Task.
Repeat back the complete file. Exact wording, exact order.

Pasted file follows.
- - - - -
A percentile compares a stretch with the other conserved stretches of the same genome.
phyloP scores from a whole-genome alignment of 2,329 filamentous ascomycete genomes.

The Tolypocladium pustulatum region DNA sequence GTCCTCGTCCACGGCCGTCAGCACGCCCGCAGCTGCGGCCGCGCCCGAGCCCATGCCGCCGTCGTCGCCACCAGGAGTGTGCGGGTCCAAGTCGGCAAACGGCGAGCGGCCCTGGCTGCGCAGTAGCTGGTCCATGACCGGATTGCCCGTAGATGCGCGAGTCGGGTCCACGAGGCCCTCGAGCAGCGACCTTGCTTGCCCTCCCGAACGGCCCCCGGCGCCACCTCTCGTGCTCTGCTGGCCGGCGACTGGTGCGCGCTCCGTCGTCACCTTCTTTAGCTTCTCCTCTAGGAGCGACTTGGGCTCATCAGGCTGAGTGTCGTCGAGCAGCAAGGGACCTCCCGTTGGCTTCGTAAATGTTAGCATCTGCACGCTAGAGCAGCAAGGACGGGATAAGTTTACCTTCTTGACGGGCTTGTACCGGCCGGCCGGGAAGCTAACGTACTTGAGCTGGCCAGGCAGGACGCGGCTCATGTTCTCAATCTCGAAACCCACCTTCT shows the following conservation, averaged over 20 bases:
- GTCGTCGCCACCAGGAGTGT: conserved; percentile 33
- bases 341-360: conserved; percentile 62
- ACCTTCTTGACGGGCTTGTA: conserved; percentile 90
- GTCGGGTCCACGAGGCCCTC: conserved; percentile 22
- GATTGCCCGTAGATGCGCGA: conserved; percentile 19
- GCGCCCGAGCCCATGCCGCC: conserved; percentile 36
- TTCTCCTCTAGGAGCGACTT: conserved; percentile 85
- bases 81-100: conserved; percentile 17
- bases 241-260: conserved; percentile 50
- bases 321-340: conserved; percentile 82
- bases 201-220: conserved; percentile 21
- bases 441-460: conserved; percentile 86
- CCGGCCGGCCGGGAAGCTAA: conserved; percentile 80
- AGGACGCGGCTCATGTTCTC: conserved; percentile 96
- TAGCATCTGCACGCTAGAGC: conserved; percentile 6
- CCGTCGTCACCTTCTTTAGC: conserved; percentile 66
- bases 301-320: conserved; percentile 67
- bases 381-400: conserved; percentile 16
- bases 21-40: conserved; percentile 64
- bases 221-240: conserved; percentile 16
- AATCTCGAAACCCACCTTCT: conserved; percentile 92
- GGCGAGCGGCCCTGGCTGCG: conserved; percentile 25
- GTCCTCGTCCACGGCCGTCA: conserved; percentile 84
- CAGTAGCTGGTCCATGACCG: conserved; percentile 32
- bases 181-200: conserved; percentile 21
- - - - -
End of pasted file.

A percentile compares a stretch with the other conserved stretches of the same genome.
phyloP scores from a whole-genome alignment of 2,329 filamentous ascomycete genomes.

The Tolypocladium pustulatum region DNA sequence GTCCTCGTCCACGGCCGTCAGCACGCCCGCAGCTGCGGCCGCGCCCGAGCCCATGCCGCCGTCGTCGCCACCAGGAGTGTGCGGGTCCAAGTCGGCAAACGGCGAGCGGCCCTGGCTGCGCAGTAGCTGGTCCATGACCGGATTGCCCGTAGATGCGCGAGTCGGGTCCACGAGGCCCTCGAGCAGCGACCTTGCTTGCCCTCCCGAACGGCCCCCGGCGCCACCTCTCGTGCTCTGCTGGCCGGCGACTGGTGCGCGCTCCGTCGTCACCTTCTTTAGCTTCTCCTCTAGGAGCGACTTGGGCTCATCAGGCTGAGTGTCGTCGAGCAGCAAGGGACCTCCCGTTGGCTTCGTAAATGTTAGCATCTGCACGCTAGAGCAGCAAGGACGGGATAAGTTTACCTTCTTGACGGGCTTGTACCGGCCGGCCGGGAAGCTAACGTACTTGAGCTGGCCAGGCAGGACGCGGCTCATGTTCTCAATCTCGAAACCCACCTTCT shows the following conservation, averaged over 20 bases:
- GTCGTCGCCACCAGGAGTGT: conserved; percentile 33
- bases 341-360: conserved; percentile 62
- ACCTTCTTGACGGGCTTGTA: conserved; percentile 90
- GTCGGGTCCACGAGGCCCTC: conserved; percentile 22
- GATTGCCCGTAGATGCGCGA: conserved; percentile 19
- GCGCCCGAGCCCATGCCGCC: conserved; percentile 36
- TTCTCCTCTAGGAGCGACTT: conserved; percentile 85
- bases 81-100: conserved; percentile 17
- bases 241-260: conserved; percentile 50
- bases 321-340: conserved; percentile 82
- bases 201-220: conserved; percentile 21
- bases 441-460: conserved; percentile 86
- CCGGCCGGCCGGGAAGCTAA: conserved; percentile 80
- AGGACGCGGCTCATGTTCTC: conserved; percentile 96
- TAGCATCTGCACGCTAGAGC: conserved; percentile 6
- CCGTCGTCACCTTCTTTAGC: conserved; percentile 66
- bases 301-320: conserved; percentile 67
- bases 381-400: conserved; percentile 16
- bases 21-40: conserved; percentile 64
- bases 221-240: conserved; percentile 16
- AATCTCGAAACCCACCTTCT: conserved; percentile 92
- GGCGAGCGGCCCTGGCTGCG: conserved; percentile 25
- GTCCTCGTCCACGGCCGTCA: conserved; percentile 84
- CAGTAGCTGGTCCATGACCG: conserved; percentile 32
- bases 181-200: conserved; percentile 21